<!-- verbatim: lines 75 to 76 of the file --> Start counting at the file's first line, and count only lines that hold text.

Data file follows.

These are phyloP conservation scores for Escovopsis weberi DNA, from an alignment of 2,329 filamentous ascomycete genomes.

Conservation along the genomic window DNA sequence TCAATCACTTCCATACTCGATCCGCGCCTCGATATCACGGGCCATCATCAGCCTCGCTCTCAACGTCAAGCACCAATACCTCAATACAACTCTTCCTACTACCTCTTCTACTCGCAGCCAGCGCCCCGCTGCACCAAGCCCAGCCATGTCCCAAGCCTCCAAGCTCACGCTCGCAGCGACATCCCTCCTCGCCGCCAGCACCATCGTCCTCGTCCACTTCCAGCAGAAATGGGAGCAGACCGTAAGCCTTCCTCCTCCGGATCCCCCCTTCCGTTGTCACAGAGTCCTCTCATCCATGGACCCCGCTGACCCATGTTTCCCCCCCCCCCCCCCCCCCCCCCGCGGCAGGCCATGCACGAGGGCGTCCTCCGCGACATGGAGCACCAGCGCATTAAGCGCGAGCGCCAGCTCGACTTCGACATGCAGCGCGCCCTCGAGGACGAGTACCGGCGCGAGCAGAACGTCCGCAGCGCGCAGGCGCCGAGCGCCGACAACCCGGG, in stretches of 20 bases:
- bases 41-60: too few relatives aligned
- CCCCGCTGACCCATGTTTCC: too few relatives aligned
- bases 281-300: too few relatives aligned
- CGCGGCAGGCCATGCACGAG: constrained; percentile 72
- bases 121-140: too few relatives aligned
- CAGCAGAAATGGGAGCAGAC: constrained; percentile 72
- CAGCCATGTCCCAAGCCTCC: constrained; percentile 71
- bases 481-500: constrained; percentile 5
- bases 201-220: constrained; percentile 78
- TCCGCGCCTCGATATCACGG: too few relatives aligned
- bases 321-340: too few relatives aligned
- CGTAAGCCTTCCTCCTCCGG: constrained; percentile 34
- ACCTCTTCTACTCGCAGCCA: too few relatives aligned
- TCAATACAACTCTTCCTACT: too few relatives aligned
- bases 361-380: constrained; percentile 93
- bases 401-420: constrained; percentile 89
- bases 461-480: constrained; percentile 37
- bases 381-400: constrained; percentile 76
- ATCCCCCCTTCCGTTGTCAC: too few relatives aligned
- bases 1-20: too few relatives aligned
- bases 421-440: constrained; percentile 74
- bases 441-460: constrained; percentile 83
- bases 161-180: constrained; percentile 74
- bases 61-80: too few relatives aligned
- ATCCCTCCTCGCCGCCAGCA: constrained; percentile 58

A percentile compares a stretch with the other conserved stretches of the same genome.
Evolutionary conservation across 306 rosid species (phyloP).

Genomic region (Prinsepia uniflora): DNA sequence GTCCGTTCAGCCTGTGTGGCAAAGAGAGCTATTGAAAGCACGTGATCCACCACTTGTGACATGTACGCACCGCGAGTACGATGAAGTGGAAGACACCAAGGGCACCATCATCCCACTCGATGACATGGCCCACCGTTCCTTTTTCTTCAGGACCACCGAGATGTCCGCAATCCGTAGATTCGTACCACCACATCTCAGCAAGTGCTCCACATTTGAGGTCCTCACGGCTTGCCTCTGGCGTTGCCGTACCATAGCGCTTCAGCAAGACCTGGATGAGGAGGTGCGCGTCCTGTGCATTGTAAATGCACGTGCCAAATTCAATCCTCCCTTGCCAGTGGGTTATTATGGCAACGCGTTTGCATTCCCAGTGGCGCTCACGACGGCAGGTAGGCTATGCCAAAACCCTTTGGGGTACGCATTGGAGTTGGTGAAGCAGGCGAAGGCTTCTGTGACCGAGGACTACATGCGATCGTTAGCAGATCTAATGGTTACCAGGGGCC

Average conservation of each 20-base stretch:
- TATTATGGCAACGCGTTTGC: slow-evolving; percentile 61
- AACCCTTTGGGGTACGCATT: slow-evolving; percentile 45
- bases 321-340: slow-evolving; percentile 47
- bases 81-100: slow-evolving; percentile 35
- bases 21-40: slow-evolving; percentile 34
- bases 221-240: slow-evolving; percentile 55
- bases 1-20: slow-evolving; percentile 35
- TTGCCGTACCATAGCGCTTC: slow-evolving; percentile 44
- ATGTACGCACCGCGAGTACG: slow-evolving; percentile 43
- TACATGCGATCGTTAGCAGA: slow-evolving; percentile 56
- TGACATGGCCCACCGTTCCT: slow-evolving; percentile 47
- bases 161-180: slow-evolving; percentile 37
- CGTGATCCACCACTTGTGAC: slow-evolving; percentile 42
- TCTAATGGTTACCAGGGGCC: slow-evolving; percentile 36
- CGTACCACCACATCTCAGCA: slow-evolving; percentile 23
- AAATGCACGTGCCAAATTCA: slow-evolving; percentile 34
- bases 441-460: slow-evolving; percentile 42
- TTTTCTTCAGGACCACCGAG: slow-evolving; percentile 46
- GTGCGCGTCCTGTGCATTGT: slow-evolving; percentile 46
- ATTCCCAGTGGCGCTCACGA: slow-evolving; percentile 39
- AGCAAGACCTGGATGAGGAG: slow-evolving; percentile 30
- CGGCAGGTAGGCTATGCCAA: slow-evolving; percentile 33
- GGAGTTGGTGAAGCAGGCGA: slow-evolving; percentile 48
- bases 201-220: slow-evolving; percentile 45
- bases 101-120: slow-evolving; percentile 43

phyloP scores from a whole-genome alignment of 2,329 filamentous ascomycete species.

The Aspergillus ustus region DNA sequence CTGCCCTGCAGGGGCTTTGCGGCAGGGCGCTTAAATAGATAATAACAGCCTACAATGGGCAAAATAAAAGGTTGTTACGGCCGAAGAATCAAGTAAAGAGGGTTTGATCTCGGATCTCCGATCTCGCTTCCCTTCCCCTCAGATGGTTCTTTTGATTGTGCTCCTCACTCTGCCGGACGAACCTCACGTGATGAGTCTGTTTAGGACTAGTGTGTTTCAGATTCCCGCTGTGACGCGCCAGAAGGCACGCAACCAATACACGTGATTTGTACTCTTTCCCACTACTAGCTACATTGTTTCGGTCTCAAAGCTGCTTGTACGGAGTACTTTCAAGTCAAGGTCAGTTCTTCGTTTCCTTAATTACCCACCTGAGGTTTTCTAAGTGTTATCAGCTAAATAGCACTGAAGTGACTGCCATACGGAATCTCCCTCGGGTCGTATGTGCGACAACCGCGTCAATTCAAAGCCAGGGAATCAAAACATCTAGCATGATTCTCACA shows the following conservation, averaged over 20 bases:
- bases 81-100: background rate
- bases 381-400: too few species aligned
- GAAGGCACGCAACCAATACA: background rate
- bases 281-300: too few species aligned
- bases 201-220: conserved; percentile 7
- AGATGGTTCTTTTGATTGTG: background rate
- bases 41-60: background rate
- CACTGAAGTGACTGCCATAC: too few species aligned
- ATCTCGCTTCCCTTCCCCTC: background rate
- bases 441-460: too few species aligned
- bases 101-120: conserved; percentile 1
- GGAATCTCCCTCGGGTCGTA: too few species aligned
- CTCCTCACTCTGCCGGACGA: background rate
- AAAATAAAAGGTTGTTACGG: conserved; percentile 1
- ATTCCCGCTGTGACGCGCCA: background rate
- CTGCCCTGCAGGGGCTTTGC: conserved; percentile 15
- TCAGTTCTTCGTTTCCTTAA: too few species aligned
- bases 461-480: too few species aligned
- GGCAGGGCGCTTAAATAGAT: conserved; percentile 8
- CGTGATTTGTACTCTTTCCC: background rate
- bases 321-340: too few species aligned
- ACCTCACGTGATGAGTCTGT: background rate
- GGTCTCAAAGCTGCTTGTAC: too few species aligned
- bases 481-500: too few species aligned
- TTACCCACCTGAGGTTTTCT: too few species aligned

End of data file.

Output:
- TCAGTTCTTCGTTTCCTTAA: too few species aligned
- bases 461-480: too few species aligned